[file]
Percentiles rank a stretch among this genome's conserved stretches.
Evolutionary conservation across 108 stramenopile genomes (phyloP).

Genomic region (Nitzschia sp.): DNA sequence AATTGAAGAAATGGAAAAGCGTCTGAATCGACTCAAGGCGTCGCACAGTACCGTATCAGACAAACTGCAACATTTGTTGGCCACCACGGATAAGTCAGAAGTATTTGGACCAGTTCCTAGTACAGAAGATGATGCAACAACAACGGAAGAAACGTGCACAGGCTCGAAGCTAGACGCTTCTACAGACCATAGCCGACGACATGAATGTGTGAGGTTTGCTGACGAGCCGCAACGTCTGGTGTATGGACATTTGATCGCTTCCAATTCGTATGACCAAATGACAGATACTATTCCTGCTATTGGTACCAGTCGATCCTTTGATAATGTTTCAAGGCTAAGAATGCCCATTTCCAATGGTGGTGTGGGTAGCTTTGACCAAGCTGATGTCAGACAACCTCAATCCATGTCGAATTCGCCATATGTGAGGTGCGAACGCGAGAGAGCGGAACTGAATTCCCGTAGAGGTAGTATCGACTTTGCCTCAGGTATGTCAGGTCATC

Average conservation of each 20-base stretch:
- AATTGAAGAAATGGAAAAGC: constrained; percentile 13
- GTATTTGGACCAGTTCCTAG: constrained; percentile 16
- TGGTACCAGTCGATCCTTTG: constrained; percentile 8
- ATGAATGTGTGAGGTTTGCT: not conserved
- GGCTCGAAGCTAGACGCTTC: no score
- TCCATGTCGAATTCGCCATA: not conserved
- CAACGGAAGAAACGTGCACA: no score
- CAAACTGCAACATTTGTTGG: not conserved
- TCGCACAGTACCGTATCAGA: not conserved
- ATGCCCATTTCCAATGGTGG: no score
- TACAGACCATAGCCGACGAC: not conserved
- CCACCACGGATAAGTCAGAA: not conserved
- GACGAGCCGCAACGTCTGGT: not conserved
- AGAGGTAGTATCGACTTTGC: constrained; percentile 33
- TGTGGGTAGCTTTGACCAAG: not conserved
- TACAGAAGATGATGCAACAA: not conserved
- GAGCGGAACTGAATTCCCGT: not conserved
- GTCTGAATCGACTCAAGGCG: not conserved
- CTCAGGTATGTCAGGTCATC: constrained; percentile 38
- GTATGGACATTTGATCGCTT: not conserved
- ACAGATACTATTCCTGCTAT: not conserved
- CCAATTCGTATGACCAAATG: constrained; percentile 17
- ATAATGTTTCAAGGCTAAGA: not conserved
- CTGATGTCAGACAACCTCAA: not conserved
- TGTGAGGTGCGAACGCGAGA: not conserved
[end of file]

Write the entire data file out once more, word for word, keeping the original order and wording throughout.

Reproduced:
Percentiles rank a stretch among this genome's conserved stretches.
Evolutionary conservation across 108 stramenopile genomes (phyloP).

Genomic region (Nitzschia sp.): DNA sequence AATTGAAGAAATGGAAAAGCGTCTGAATCGACTCAAGGCGTCGCACAGTACCGTATCAGACAAACTGCAACATTTGTTGGCCACCACGGATAAGTCAGAAGTATTTGGACCAGTTCCTAGTACAGAAGATGATGCAACAACAACGGAAGAAACGTGCACAGGCTCGAAGCTAGACGCTTCTACAGACCATAGCCGACGACATGAATGTGTGAGGTTTGCTGACGAGCCGCAACGTCTGGTGTATGGACATTTGATCGCTTCCAATTCGTATGACCAAATGACAGATACTATTCCTGCTATTGGTACCAGTCGATCCTTTGATAATGTTTCAAGGCTAAGAATGCCCATTTCCAATGGTGGTGTGGGTAGCTTTGACCAAGCTGATGTCAGACAACCTCAATCCATGTCGAATTCGCCATATGTGAGGTGCGAACGCGAGAGAGCGGAACTGAATTCCCGTAGAGGTAGTATCGACTTTGCCTCAGGTATGTCAGGTCATC

Average conservation of each 20-base stretch:
- AATTGAAGAAATGGAAAAGC: constrained; percentile 13
- GTATTTGGACCAGTTCCTAG: constrained; percentile 16
- TGGTACCAGTCGATCCTTTG: constrained; percentile 8
- ATGAATGTGTGAGGTTTGCT: not conserved
- GGCTCGAAGCTAGACGCTTC: no score
- TCCATGTCGAATTCGCCATA: not conserved
- CAACGGAAGAAACGTGCACA: no score
- CAAACTGCAACATTTGTTGG: not conserved
- TCGCACAGTACCGTATCAGA: not conserved
- ATGCCCATTTCCAATGGTGG: no score
- TACAGACCATAGCCGACGAC: not conserved
- CCACCACGGATAAGTCAGAA: not conserved
- GACGAGCCGCAACGTCTGGT: not conserved
- AGAGGTAGTATCGACTTTGC: constrained; percentile 33
- TGTGGGTAGCTTTGACCAAG: not conserved
- TACAGAAGATGATGCAACAA: not conserved
- GAGCGGAACTGAATTCCCGT: not conserved
- GTCTGAATCGACTCAAGGCG: not conserved
- CTCAGGTATGTCAGGTCATC: constrained; percentile 38
- GTATGGACATTTGATCGCTT: not conserved
- ACAGATACTATTCCTGCTAT: not conserved
- CCAATTCGTATGACCAAATG: constrained; percentile 17
- ATAATGTTTCAAGGCTAAGA: not conserved
- CTGATGTCAGACAACCTCAA: not conserved
- TGTGAGGTGCGAACGCGAGA: not conserved